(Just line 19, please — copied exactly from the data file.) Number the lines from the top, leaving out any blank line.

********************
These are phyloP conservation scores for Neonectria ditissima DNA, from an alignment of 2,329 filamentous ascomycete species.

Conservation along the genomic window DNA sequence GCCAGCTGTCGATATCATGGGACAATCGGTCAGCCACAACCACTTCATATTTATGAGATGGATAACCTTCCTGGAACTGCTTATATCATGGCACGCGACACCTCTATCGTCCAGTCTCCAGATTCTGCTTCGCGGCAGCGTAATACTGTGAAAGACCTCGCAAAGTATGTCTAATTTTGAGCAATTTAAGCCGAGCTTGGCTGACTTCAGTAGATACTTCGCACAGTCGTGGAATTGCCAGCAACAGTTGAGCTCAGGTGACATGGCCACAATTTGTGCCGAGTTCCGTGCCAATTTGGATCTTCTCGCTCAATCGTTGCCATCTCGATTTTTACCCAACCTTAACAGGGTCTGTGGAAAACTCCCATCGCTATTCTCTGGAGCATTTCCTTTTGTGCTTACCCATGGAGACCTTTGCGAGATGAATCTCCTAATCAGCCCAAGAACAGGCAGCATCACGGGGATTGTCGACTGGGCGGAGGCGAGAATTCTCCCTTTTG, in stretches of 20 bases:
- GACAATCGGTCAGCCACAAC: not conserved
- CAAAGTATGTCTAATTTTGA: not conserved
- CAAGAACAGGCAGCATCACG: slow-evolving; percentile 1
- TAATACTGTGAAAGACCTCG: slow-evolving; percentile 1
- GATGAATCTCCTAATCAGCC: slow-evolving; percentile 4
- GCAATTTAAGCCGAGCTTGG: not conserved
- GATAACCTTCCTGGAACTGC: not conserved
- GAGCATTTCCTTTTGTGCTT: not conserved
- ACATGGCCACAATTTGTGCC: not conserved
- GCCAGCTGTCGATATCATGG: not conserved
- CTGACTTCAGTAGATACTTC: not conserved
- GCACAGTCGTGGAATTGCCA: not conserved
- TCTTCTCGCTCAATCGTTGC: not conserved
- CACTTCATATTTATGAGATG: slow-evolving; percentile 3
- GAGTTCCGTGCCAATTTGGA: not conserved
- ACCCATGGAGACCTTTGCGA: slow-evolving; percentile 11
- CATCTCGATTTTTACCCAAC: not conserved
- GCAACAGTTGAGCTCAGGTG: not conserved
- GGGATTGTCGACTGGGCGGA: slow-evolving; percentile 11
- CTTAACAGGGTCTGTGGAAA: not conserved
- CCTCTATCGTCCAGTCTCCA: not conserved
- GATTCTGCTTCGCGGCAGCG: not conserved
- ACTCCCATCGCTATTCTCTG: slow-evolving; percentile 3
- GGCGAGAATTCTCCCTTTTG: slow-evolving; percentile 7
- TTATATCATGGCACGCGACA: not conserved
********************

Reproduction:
- CATCTCGATTTTTACCCAAC: not conserved